October 22, 2013

Three-Fourths of Hispanics Say Their Community Needs a Leader

Most Latinos Cannot Name One

Most Hispanics Unable to Name A Hispanic Leader...But Most Say It Is Important for the Community to Have OneThree-quarters of Latinos living in the U.S. say that their community needs a national leader, but about the same share either cannot name one or don’t believe one exists, according to a new national survey of 5,103 Latino adults conducted by the Pew Research Center from May 24 to July 28, 2013.

When asked in an open-ended question to name the person they consider “the most important Hispanic leader in the country today,” 62% say they don’t know and an additional 9% say “no one.”

In a follow-up question on how important it is for the U.S. Hispanic community to have a national leader advancing its concerns, three-quarters of Hispanic adults say it is “extremely” (29%) or “very” important (45%).

U.S. Supreme Court Justice Sonia Sotomayor and U.S. Sen. Marco Rubio (R-Fla.) were each cited by 5% of survey respondents as the most important Hispanic leader in the country today, followed by former Los Angeles mayor Antonio Villaraigosa at 3% and U.S. Rep. Luis Gutierrez (D-Ill.) at 2%. No one else was mentioned by more than 2% of respondents in the survey.1

The survey was conducted at a time when Latino political leaders and civic organizations have been pressing hard for legislation in Congress to create a pathway to citizenship for the estimated 11.7 million immigrants, the vast majority of them Latino, who are living in this country illegally.

Not All Hispanics See Shared Common Values Among U.S. Hispanics…Even though most Latinos say their community needs a national leader to advance its concerns, the survey finds that not all Latinos agree that their community has shared values.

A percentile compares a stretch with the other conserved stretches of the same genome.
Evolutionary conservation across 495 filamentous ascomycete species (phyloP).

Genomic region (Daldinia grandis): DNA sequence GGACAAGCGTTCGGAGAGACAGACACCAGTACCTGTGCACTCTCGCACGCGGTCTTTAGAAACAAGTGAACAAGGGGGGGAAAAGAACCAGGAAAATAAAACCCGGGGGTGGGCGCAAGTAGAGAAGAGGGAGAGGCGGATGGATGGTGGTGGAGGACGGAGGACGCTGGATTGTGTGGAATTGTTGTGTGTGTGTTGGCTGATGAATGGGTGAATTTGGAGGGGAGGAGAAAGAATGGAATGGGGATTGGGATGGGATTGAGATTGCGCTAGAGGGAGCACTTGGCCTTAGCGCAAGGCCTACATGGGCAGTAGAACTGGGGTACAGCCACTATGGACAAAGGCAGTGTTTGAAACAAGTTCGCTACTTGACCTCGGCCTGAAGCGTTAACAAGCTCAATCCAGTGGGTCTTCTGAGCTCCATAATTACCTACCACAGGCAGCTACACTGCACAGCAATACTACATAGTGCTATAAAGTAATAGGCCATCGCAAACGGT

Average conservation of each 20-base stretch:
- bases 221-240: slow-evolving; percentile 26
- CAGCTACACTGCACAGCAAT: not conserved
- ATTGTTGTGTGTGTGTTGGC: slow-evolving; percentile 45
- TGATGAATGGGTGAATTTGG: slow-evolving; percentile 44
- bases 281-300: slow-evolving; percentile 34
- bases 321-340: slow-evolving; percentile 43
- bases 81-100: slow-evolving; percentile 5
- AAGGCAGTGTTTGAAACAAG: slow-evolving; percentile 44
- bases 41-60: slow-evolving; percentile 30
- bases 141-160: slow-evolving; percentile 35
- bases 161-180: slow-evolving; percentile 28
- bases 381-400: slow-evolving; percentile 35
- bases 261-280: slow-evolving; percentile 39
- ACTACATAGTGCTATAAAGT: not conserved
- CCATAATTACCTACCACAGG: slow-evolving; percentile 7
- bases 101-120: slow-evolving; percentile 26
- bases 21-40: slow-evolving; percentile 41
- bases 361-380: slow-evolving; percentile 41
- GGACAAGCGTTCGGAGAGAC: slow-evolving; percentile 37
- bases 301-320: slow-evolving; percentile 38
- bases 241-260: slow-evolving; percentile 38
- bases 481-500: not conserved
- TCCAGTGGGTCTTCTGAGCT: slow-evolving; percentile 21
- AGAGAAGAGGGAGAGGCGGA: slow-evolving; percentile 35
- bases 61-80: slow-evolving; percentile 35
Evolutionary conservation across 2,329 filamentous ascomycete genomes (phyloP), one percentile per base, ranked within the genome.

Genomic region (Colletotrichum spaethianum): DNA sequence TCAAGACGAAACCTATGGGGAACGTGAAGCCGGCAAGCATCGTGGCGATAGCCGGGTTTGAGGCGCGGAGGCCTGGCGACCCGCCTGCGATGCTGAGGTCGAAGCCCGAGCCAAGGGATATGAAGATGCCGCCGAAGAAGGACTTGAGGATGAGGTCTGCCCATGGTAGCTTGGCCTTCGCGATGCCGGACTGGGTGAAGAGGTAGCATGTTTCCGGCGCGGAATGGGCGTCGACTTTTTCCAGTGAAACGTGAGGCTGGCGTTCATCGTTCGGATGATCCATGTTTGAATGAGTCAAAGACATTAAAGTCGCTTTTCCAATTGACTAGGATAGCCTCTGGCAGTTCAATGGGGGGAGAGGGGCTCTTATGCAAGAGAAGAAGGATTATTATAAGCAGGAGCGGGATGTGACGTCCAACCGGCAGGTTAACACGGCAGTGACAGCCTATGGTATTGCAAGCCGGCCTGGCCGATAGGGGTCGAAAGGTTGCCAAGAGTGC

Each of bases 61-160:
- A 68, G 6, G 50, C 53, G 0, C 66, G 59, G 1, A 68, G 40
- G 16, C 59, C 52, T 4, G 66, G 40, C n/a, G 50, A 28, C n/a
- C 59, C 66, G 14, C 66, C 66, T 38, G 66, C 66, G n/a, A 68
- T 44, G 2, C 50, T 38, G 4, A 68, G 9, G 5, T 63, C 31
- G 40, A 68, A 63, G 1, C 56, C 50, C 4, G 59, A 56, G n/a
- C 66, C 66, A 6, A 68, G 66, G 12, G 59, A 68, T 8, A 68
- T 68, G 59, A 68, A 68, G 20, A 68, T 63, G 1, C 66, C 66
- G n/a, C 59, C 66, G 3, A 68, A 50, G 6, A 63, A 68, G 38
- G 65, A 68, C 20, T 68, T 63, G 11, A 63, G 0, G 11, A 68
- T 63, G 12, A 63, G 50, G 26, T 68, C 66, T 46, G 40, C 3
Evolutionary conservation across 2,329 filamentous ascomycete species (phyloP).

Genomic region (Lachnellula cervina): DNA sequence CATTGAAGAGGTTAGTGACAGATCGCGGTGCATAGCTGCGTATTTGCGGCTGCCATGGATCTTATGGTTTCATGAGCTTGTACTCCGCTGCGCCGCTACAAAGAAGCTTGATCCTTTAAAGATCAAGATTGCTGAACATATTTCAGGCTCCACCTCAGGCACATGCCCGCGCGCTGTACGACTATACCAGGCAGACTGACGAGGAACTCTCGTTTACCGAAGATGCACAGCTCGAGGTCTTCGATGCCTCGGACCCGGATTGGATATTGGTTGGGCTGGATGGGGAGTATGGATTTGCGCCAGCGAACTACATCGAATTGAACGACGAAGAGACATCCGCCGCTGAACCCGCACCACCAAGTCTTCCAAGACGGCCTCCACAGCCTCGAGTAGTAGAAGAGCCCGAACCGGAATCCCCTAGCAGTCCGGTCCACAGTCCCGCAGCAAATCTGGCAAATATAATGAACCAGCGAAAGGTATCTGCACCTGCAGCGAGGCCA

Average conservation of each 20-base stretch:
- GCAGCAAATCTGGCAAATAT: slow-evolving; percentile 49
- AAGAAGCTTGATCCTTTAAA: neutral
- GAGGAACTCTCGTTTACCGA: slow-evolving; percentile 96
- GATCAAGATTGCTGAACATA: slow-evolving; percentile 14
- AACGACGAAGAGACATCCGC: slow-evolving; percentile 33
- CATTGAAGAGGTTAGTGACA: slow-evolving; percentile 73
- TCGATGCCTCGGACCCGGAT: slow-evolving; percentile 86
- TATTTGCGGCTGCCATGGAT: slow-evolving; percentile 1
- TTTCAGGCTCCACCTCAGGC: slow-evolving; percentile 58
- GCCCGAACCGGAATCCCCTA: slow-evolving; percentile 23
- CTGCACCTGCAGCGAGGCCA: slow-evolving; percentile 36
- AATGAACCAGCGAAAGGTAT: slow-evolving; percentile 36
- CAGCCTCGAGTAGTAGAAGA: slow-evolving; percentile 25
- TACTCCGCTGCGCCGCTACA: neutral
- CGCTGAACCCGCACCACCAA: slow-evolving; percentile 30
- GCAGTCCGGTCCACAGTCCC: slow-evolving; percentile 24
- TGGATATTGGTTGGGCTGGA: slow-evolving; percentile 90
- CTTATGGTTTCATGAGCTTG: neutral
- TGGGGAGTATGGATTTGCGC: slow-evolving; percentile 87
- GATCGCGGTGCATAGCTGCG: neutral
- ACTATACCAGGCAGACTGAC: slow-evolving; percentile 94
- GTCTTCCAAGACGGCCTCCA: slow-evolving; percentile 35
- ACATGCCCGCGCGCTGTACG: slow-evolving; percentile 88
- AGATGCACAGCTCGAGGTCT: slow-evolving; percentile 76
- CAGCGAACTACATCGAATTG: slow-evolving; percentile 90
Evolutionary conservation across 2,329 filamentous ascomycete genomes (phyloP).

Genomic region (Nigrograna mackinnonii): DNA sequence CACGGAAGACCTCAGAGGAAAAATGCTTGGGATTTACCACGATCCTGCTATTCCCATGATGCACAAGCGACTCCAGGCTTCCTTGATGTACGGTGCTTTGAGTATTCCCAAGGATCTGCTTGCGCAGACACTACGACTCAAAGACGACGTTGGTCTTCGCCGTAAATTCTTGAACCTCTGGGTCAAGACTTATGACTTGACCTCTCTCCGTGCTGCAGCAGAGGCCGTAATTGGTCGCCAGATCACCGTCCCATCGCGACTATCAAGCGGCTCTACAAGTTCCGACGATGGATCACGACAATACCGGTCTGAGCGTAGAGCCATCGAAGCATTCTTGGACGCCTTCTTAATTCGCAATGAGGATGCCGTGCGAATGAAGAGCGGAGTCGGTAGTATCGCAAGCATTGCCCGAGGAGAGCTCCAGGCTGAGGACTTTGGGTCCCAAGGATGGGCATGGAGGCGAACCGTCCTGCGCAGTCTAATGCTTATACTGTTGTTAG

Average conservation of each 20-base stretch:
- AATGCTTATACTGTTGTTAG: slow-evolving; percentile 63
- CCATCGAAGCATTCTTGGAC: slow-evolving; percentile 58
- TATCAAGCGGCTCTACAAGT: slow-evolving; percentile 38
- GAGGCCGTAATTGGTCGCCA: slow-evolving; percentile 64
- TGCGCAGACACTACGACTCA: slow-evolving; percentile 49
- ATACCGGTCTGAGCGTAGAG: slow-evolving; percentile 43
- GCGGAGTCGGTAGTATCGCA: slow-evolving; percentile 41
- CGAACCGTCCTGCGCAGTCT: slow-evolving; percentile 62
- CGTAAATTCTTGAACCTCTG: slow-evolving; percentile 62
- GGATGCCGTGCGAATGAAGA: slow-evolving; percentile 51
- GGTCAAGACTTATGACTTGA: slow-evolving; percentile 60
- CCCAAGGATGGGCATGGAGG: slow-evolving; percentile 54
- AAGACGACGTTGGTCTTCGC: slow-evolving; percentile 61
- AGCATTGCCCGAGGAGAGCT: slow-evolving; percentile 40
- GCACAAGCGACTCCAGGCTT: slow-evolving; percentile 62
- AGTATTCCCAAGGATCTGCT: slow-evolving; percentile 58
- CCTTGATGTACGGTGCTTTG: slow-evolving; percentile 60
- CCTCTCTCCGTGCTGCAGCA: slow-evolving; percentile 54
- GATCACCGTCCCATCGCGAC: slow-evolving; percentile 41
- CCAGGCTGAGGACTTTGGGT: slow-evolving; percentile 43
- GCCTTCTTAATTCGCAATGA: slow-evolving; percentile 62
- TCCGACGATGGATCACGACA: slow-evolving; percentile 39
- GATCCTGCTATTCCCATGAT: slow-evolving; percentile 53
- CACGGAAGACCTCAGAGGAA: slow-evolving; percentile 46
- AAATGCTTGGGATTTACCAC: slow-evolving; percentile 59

Overall, four-in-ten (39%) respondents say that U.S. Latinos of different origins share “a lot” of values, while another 39% say U.S. Latinos share “some” values and an additional 19% say that they share few or no values. By similar shares, Latinos living in this country are divided about how many values they share with Latinos living in their families’ country of origin.

In another finding that reflects diversity within the Latino community on matters of values and identity, just one-in-five (20%) survey respondents say they most often describe themselves by the pan-ethnic labels “Hispanic” or “Latino.”2

A majority (54%) say they usually use their family’s Hispanic origin term (such as Mexican, Cuban, Salvadoran) to identify themselves, followed by 23% who use “American” most often. The survey also finds that when asked which pan-ethnic term they prefer, “Hispanic” or “Latino,” half (50%) say they have no preference.

The survey finds that half (49%) of all Latinos say they consider themselves a typical American, while 44% say they feel different from the typical American—a share that rises to 67% among immigrants who came to the U.S. in the past five years.

Diverse Views of Identity Among HispanicsMore than 53 million Latinos live in the U.S. today. It is one of the nation’s fastest-growing groups, accounting for more than half of U.S. population growth between 2000 and 2010 (Passel, Cohn and Lopez, 2011). Latinos have also seen the community’s political clout grow, with record turnout in each successive presidential election since 1996 (Lopez and Gonzalez-Barrera, 2013).

The Pew Research Center survey was conducted by landline and cellular telephone, in English and Spanish, from May 24 to July 28, 2013 among a nationally representative sample of 5,103 Hispanic adults. The margin of error for the survey was plus or minus 2.1 percentage points. For details on the survey methodology, see Appendix A.